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Ask not what your country can do for you; ask what you can do for your country.

-- John F. Kennedy

12th Armored Division, "The Hellcats"

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The 12th Armored Division was activated on 15 September1942 at Camp Campbell, Kentucky. Following training and maneuvers in Kentucky and Tennessee, the Division moved to Camp Barkeley,Texas, near Abilene in December 1943. While at Camp Barkeley, the 44th Tank Battalion was

shipped to the Pacific Theater on a special mission and later distinguished itself as the first unit to enter Manila. The 44th was replaced by the 714th Tank battalion, a former Division unit.
The 12th Armored Division staged at Camp Shanks, New York and sailed for England on 20 September 1944, under the command of Maj. Gen. Roderick R. Allen. After landing at Liverpool on 2 October 1944, the Division proceeded to Tidworth Barracks on the Salisbury Plain at Wiltshire. Five weeks later, the 12th crossed the English Channel, landed at Le Havre, France and went on to assembly near Auffay,France.

Moving across France, the Hellcats paused at Luneville, France. They were joined by the 572nd AAA battalion which was to remain with them throughout the combat operations and by the 827th TD Battalion which was relieved at the conclusion of the campaign in Alsace and Lorraine, France on 13 February 1945.

The 493rd Armored Field Artillery Battalion fired the first combat round on 5 December 1944 near Weislingen. It was a bitter winter in France, and trench foot put more men out of action than enemy bullets. The Division captured its first German town at Utweiler on 21 December 1944. On Christmas Day, Hellcats ate turkey and opened packages from home.
The New Year, 1945, produced the bloodiest chapter in the 12th's combat history. At Herrlisheim, France ("Bloody Herrlisheim") the Hellcats paid a terrific price for combat seasoning. The 12th was pitted against a numerically superior and well-entrenched enemy at the Gambsheim Bridgehead. The Division waged its only defensive battle of the war at Herrlisheim. The Hellcats thwarted repeated attempt of the Germans to break out of the Bridgehead and strike south toward Strasbourg. The Germans dubbed the 12th the "Suicide Division".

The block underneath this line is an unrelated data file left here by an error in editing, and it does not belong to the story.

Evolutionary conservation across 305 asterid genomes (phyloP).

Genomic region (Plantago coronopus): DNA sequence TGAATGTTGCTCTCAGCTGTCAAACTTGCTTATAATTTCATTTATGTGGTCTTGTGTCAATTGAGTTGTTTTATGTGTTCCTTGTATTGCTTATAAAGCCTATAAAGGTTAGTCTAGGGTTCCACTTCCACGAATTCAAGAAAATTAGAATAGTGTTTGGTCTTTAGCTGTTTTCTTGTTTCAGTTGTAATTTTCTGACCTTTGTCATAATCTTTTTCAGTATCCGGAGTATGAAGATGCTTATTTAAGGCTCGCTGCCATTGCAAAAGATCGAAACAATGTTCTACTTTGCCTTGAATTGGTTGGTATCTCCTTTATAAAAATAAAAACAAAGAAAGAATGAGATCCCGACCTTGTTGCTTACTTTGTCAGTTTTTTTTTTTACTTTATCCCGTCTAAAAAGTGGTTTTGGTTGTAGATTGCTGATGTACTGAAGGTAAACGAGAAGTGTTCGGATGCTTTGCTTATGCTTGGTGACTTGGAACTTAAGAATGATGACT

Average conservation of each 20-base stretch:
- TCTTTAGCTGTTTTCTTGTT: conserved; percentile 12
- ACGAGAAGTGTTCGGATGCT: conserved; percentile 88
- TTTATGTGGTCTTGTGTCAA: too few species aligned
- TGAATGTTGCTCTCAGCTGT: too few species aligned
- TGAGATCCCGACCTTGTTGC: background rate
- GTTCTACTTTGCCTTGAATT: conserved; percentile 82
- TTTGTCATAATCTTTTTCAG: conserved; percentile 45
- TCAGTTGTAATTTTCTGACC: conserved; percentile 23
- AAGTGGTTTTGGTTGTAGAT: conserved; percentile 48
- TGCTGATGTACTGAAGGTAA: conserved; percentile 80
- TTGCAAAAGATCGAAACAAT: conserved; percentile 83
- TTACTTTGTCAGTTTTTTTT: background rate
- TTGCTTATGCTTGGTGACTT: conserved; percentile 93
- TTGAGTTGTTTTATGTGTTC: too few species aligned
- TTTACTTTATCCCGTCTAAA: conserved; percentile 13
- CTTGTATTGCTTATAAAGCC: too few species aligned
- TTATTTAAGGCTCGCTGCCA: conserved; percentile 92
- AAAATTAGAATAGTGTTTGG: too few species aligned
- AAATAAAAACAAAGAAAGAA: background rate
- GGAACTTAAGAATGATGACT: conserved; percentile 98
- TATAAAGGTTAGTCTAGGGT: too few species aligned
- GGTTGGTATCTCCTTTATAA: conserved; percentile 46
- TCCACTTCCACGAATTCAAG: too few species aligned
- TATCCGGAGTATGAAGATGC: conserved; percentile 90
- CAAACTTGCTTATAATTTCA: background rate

The Colmar Pocket was the last German stronghold on the west side of the Rhine River. Despite desperate Nazi resistance, the swiftness and adroitness of the 12th snapped the iron ring and joined with French forces moving up from the South.

On 17 March 1945, the 12th Armored Division was secretly transferred from the Seventh Army to Gen. George Patton's Third Army. They were dubbed "The Mystery Division". Within three days, the Division had streaked from Trier, Germany, across the Saar Palatinate to the Rhine River. During that period over 7,000 Nazis were taken prisoner and numerous horses, wagons, supply trains, tanks, anti-aircraft guns, artillery pieces, rocket guns and trucks were seized or destroyed. The Division reached the Rhine River between 20 and 24 March 1945, first at Ludwigshafen. Finding all bridges blown in the Nazis retreat, two pontoon bridges were erected near Worms and the 12th crossed the Rhine on 28 March 1945.

Once across the Rhine, combat commands of the 12th split in several directions. The cities of Wurzburg, Schweifurt, Kitzingen, Neustadt, Ansbach and numerous others were captured under the 12th's relentless attack through Southern Germany. After capturing Dinkensbuhl, the 12th sped the last forty miles to the Danube River. After finding a blown bridge at Lauingen, the bridge at Dillingen to the east was captured intact.

The Nazis were on the run as the 12th slashed south and east. P.O.W. cages were swollen with a daily intake numbering thousands. Airfields,planes, war factories bulging with war material were captured, and left behind as the 12th Armored sliced ahead.

Near the end of April 1945, the 12th began the daunting task of liberating Nazi death camps. The members of the Division saw the horror of the Nazi atrocities up close as they liberated camp after camp, including Hurlag, Landsberg and Dachau. A survivor at Dachau reported if the 12th had not liberated the camp so quickly, all the prisoners would have been killed and the camp demolished. If this had happened to Dachau and many of the camps south of the Danube, there would be no evidence of the atrocities practiced in this part of Germany. The full extent of the Holocaust would not have been known to the outside world.

After liberating the death camps the 12th pushed south and crossed the Austrian border at Kufstein, Austria on 3 May 1945. The 12th was pulled from the front lines on 5 May 1945. In the short space of five months, the 12th had seen their Division transformed from a green, untested outfit into one of the most feared fighting machines on the Western front. 72,243 prisoners were credited to the Division. Nearly 8,500 Allied P.O.W.s, including 1,500 Americans, and an additional 20,000 non-military prisoners were liberated by the 12th. The 12th Armored Division was singled out for commendation from 7th Army, 3rd Army, French First Army , and every Corps under which it operated.

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